A lot of the Republican happy talk last week was about how, sure, the Philly suburb elections weren’t great. And yeah, the Virginia elections weren’t super awesome either, but that Republicans down-ticket in Kentucky did really well.
And that you can discount incumbent governor Matt Bevin’s loss because he was a uniquely unpopular figure.
Bevin took 48.8 percent of the vote. This meant that there was a lot of ticket-splitting because he ran far, far behind the other statewide Republican candidates.
How far? Bevin was -8 points behind the Republican candidate for attorney general. He was -10 points behind the ag commissioner; -7 points behind the auditor; -4 points behind the secretary of state and -12 points behind the Republican who won the state treasurer’s office.
A lot of Trump-defending Republicans took this as a positive result. But I don’t understand why.
I’m willing to accept the fact that Matt Bevin was a uniquely unpopular figure in Kentucky politics, with a hard-core base of supporters who loved him for what he was, but a larger, harder-core base of voters who very much did not like him.
Does that sound like anyone else you know?
There’s this weird myth that Donald Trump helped Republicans in 2016. This is false. Trump ran behind most state-level Republicans. In Alabama, for instance, Trump ran -3 points behind Richard Shelby’s Senate reelect campaign. He ran -5 points behind John McCain in Arizona; -3 points behind Marco Rubio in Florida; -9 points behind Chuck Grassley in Iowa.
I could go on and on, but what you need to realize is this: Trump ran behind the Republican senate candidate in 21 states in 2016. This includes a lot of big, important states where the election was close: Georgia, Arizona, Florida, Colorado, North Carolina, Ohio, Pennsylvania, Wisconsin.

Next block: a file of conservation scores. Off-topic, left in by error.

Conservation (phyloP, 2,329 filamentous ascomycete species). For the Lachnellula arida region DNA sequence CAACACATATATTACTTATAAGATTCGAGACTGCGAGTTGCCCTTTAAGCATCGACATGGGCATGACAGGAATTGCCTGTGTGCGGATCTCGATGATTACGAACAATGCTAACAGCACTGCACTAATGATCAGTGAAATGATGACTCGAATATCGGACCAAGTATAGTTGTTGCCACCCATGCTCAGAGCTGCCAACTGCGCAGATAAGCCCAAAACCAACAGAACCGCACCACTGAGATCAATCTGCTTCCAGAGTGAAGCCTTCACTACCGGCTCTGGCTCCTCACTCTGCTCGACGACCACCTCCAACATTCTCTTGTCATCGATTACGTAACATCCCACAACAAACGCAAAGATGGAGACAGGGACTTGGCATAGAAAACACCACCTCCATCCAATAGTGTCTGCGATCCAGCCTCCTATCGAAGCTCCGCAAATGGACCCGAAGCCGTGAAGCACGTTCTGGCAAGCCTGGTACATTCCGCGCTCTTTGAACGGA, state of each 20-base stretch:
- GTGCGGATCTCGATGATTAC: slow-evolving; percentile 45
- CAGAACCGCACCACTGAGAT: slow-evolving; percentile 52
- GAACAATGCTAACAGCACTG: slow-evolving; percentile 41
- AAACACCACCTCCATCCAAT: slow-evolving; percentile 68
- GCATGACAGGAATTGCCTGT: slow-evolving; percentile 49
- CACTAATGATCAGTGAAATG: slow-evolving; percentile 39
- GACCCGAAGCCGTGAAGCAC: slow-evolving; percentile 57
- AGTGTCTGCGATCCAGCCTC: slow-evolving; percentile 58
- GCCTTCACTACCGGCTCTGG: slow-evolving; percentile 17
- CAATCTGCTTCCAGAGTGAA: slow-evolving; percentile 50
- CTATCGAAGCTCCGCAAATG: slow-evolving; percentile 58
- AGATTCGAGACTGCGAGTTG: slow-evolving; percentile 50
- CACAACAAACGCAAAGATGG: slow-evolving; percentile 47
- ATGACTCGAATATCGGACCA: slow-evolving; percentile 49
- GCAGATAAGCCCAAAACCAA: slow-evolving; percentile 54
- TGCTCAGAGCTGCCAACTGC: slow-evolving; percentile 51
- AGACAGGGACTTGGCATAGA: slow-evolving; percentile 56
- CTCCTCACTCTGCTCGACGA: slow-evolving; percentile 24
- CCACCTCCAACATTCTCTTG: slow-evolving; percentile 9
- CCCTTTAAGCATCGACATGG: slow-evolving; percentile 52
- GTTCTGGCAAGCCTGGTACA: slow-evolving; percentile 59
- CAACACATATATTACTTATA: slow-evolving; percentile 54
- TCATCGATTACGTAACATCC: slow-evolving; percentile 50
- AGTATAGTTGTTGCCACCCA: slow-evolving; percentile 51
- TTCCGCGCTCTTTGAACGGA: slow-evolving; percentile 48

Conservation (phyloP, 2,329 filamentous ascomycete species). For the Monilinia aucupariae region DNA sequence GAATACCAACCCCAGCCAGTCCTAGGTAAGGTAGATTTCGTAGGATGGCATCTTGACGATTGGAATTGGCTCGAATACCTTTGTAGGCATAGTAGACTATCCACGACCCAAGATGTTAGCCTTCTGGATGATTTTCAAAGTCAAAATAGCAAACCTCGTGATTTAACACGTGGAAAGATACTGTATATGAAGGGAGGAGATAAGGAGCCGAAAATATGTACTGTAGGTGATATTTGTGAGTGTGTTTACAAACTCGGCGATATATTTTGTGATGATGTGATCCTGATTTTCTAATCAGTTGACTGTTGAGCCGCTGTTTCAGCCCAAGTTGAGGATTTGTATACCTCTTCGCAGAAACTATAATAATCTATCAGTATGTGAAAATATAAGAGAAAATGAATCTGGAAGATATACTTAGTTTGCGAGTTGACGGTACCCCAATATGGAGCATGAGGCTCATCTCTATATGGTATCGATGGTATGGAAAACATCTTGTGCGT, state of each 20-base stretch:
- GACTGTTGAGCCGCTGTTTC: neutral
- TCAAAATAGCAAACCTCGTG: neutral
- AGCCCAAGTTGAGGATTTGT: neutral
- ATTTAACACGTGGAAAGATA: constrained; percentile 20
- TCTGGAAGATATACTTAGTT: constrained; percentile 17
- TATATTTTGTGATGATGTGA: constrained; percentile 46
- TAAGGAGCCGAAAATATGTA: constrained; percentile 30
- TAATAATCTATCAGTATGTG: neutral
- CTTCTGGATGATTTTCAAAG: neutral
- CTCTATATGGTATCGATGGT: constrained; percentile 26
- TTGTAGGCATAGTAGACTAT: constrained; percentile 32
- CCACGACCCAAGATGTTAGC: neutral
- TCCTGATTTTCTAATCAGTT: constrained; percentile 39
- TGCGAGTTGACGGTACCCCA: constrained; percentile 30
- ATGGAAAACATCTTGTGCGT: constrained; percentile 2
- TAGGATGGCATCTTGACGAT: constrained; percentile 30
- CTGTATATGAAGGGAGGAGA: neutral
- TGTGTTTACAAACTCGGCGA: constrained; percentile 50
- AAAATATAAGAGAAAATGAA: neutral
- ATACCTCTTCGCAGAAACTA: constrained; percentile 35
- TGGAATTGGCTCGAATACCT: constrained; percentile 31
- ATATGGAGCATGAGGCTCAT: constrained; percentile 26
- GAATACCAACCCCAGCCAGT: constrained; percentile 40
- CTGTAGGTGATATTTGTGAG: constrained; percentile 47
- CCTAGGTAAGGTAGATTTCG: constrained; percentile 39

Trump only outperformed the GOP senate candidate in 12 states, and most of those were non-competitive races where the Republican party fielded on a token candidate (for instance, in Hawaii, Connecticut, Illinois, Oregon, Washington, and New York). The only close race where Trump outperformed the Republican senate candidate was in Missouri.
So understand this correctly: Trump did not have coattails in 2016 that swept Republican candidates into office with him. He was a millstone who was carried over the finish line by strong Republican performances further down the ballot in key states.
Why were those state-wide Republican candidates not sunk by having Trump at the top of the ticket?
Because, if you will think back to the closing weeks of 2016, they did not “hug” him.
The lesson of Matt Bevin is precisely the opposite of what Trumpy Republicans think it is.
The real lesson is that there are swing voters and ticket splitters who will still be willing to vote for down-ballot Republicans provided there’s enough space between these candidates and the tremendously unpopular Republican at the top of the ticket.
And they might do even better if the party would cut the millstone loose. Because Donald Trump didn’t add votes to their coalitions. He subtracted them.